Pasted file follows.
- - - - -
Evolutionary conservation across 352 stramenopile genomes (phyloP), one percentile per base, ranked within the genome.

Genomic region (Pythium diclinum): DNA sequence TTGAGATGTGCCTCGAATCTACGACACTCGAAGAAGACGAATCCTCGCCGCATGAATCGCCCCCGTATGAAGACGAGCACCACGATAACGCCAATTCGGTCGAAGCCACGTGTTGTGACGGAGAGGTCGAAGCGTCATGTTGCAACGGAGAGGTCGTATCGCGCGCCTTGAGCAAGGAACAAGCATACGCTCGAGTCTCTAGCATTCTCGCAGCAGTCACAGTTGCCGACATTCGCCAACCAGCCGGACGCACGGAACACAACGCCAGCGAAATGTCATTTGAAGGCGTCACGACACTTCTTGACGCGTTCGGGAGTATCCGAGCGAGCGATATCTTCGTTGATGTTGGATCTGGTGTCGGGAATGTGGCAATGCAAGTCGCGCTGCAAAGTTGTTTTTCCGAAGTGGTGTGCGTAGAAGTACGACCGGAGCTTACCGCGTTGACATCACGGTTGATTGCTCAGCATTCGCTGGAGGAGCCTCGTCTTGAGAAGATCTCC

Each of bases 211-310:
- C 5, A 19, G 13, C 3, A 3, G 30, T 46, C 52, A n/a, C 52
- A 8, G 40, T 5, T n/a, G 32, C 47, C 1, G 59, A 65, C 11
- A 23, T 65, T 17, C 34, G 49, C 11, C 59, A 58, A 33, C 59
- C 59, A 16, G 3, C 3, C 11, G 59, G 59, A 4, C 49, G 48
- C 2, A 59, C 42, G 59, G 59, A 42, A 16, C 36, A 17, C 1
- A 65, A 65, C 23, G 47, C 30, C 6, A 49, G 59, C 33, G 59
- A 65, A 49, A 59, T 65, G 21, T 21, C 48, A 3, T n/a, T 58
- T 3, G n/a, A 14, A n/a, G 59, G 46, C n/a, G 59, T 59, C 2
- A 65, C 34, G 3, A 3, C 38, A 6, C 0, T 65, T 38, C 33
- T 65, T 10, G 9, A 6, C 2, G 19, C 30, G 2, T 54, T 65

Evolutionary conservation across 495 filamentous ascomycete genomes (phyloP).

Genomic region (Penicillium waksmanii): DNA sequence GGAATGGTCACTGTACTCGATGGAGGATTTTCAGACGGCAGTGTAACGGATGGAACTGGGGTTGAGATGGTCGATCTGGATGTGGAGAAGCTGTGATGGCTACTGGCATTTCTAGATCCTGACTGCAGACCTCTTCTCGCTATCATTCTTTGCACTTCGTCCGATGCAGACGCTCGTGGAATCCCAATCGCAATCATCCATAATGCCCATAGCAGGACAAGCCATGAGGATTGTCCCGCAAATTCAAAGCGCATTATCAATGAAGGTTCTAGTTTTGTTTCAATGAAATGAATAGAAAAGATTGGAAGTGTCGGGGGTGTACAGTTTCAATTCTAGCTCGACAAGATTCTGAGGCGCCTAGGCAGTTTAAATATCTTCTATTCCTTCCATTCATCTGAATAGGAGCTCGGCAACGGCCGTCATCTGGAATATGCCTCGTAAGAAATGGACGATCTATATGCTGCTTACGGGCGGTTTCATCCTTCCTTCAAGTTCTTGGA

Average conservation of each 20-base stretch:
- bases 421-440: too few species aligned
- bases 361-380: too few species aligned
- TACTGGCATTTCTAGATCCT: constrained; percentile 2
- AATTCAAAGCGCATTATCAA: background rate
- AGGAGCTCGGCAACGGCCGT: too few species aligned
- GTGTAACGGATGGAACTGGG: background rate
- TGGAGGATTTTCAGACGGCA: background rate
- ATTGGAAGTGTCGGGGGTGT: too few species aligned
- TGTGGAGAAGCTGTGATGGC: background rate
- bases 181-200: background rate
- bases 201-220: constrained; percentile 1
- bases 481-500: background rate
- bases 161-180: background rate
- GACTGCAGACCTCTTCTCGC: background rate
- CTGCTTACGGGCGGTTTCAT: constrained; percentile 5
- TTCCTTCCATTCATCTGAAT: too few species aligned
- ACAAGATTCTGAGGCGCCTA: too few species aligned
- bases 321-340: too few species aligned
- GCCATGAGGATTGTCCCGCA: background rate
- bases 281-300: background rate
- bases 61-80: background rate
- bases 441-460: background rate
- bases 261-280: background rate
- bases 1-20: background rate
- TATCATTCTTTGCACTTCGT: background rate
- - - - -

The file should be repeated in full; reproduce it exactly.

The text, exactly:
Evolutionary conservation across 352 stramenopile genomes (phyloP), one percentile per base, ranked within the genome.

Genomic region (Pythium diclinum): DNA sequence TTGAGATGTGCCTCGAATCTACGACACTCGAAGAAGACGAATCCTCGCCGCATGAATCGCCCCCGTATGAAGACGAGCACCACGATAACGCCAATTCGGTCGAAGCCACGTGTTGTGACGGAGAGGTCGAAGCGTCATGTTGCAACGGAGAGGTCGTATCGCGCGCCTTGAGCAAGGAACAAGCATACGCTCGAGTCTCTAGCATTCTCGCAGCAGTCACAGTTGCCGACATTCGCCAACCAGCCGGACGCACGGAACACAACGCCAGCGAAATGTCATTTGAAGGCGTCACGACACTTCTTGACGCGTTCGGGAGTATCCGAGCGAGCGATATCTTCGTTGATGTTGGATCTGGTGTCGGGAATGTGGCAATGCAAGTCGCGCTGCAAAGTTGTTTTTCCGAAGTGGTGTGCGTAGAAGTACGACCGGAGCTTACCGCGTTGACATCACGGTTGATTGCTCAGCATTCGCTGGAGGAGCCTCGTCTTGAGAAGATCTCC

Each of bases 211-310:
- C 5, A 19, G 13, C 3, A 3, G 30, T 46, C 52, A n/a, C 52
- A 8, G 40, T 5, T n/a, G 32, C 47, C 1, G 59, A 65, C 11
- A 23, T 65, T 17, C 34, G 49, C 11, C 59, A 58, A 33, C 59
- C 59, A 16, G 3, C 3, C 11, G 59, G 59, A 4, C 49, G 48
- C 2, A 59, C 42, G 59, G 59, A 42, A 16, C 36, A 17, C 1
- A 65, A 65, C 23, G 47, C 30, C 6, A 49, G 59, C 33, G 59
- A 65, A 49, A 59, T 65, G 21, T 21, C 48, A 3, T n/a, T 58
- T 3, G n/a, A 14, A n/a, G 59, G 46, C n/a, G 59, T 59, C 2
- A 65, C 34, G 3, A 3, C 38, A 6, C 0, T 65, T 38, C 33
- T 65, T 10, G 9, A 6, C 2, G 19, C 30, G 2, T 54, T 65

Evolutionary conservation across 495 filamentous ascomycete genomes (phyloP).

Genomic region (Penicillium waksmanii): DNA sequence GGAATGGTCACTGTACTCGATGGAGGATTTTCAGACGGCAGTGTAACGGATGGAACTGGGGTTGAGATGGTCGATCTGGATGTGGAGAAGCTGTGATGGCTACTGGCATTTCTAGATCCTGACTGCAGACCTCTTCTCGCTATCATTCTTTGCACTTCGTCCGATGCAGACGCTCGTGGAATCCCAATCGCAATCATCCATAATGCCCATAGCAGGACAAGCCATGAGGATTGTCCCGCAAATTCAAAGCGCATTATCAATGAAGGTTCTAGTTTTGTTTCAATGAAATGAATAGAAAAGATTGGAAGTGTCGGGGGTGTACAGTTTCAATTCTAGCTCGACAAGATTCTGAGGCGCCTAGGCAGTTTAAATATCTTCTATTCCTTCCATTCATCTGAATAGGAGCTCGGCAACGGCCGTCATCTGGAATATGCCTCGTAAGAAATGGACGATCTATATGCTGCTTACGGGCGGTTTCATCCTTCCTTCAAGTTCTTGGA

Average conservation of each 20-base stretch:
- bases 421-440: too few species aligned
- bases 361-380: too few species aligned
- TACTGGCATTTCTAGATCCT: constrained; percentile 2
- AATTCAAAGCGCATTATCAA: background rate
- AGGAGCTCGGCAACGGCCGT: too few species aligned
- GTGTAACGGATGGAACTGGG: background rate
- TGGAGGATTTTCAGACGGCA: background rate
- ATTGGAAGTGTCGGGGGTGT: too few species aligned
- TGTGGAGAAGCTGTGATGGC: background rate
- bases 181-200: background rate
- bases 201-220: constrained; percentile 1
- bases 481-500: background rate
- bases 161-180: background rate
- GACTGCAGACCTCTTCTCGC: background rate
- CTGCTTACGGGCGGTTTCAT: constrained; percentile 5
- TTCCTTCCATTCATCTGAAT: too few species aligned
- ACAAGATTCTGAGGCGCCTA: too few species aligned
- bases 321-340: too few species aligned
- GCCATGAGGATTGTCCCGCA: background rate
- bases 281-300: background rate
- bases 61-80: background rate
- bases 441-460: background rate
- bases 261-280: background rate
- bases 1-20: background rate
- TATCATTCTTTGCACTTCGT: background rate